Thank you, everyone!


I Was Nominated (and Accept)

Confabler nominated me for a Sunshine Blogger Award!

My distant, yet close friend Confabler has nominated me for the Shiny Shiny Sunshine Award. I love her imagination and sense of whimsy; she lets her muse du jour lead and she follows. There’s a wonderful freedom to that which is (1) difficult to allow in the rational process of “writing” and (2) enjoyable to find.

1. If you were to choose an insect that would take over the world after human extinction, who would that be?

It sort of depends on our route to extinction. If it involved an epidemic, the population of flies might see a giant uptick. This would be a good one:

Gauromydas heros

If it is a slow process, then I nominate the Japanese Rhinoceros beetle because it would be awesome if creatures  with such improbably fashioned protuberances were to be the alpha species (Megasoma and Titan beetles would be acceptable alternatives):

Allomyrina dichotoma

 If our extinction took all other terrestrial life along for the ride, I would like to see this enormous isopod (a relative of our terrestrial roly-polies) rule the seas (note inclusion of actual human hands for sense of scale):

The underside of a male Bathynomus giganteus, a species of giant isopod captured in the Gulf of Mexico in October 2002.

2. How old were you when you first read Harry Potter? And your favorite author of course?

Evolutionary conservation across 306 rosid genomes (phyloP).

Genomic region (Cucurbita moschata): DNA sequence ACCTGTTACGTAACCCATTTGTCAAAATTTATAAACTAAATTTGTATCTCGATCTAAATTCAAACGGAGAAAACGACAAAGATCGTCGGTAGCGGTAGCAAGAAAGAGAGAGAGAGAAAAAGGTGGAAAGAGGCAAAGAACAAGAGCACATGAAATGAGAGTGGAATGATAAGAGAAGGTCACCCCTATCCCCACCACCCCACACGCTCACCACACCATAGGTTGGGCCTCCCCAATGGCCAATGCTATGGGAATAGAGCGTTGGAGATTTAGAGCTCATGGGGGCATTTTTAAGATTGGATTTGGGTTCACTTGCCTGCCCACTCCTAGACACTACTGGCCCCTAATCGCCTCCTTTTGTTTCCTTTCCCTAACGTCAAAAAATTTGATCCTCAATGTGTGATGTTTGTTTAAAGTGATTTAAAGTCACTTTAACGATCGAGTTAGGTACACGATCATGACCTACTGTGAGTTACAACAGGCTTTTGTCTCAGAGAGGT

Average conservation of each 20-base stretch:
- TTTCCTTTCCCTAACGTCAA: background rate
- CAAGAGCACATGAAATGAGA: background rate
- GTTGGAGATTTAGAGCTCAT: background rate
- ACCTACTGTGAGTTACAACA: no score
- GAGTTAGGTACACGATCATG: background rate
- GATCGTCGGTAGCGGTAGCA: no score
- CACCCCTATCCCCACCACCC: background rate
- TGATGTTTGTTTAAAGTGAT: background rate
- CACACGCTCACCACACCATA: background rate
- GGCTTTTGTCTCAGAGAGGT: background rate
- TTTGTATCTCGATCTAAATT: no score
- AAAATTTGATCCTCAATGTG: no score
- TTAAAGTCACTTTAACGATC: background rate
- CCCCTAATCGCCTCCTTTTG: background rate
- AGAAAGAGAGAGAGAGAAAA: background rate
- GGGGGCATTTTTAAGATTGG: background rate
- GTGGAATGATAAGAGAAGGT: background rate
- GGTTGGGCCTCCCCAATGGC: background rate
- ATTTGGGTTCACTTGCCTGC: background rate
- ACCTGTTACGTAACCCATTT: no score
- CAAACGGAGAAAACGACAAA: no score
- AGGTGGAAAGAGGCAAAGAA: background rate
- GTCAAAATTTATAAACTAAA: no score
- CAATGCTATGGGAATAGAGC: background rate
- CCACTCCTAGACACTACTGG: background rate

I was pretty old when I read my only Harry Potter book (the first one). I didn’t enjoy it enough to complete the series, although I’ve seen all the films and enjoyed them well enough. In the period I read that first one, I was typically reading a lot of history and didn’t find that it was a good use of my time. When I was really young, I read the Classics Illustrated versions of novels, which were quite good at introducing a curious young mind to the wonders of literature without having to do the work (sort of illustrated CliffsNotes (I didn’t use these in school though), if you will). When I was a little older, I read Robert E. Howard, Sax Rohmer, John Carter of Mars, H. Rider Haggard, Stanley Weinbaum, George McDonald fantasies, etc.

My favorite author is Gabriel Garcia Marquez for One Hundred Years of Solitude and Love in the Time of Cholera. His writing is so rich, amusing, full of simple wisdom and abundant humanity it is hard to believe he was just a human being writing about the lives he saw playing out around him. I literally would read some passages and have to put the book down as if I had just sipped the richest chocolate elixir in the world and needed to savor it until I sipped again. His Spanish-to-English translators did a good job in getting it right; Gregory Rabassa (OHYoS translator) was even praised by Garcia Marques himself!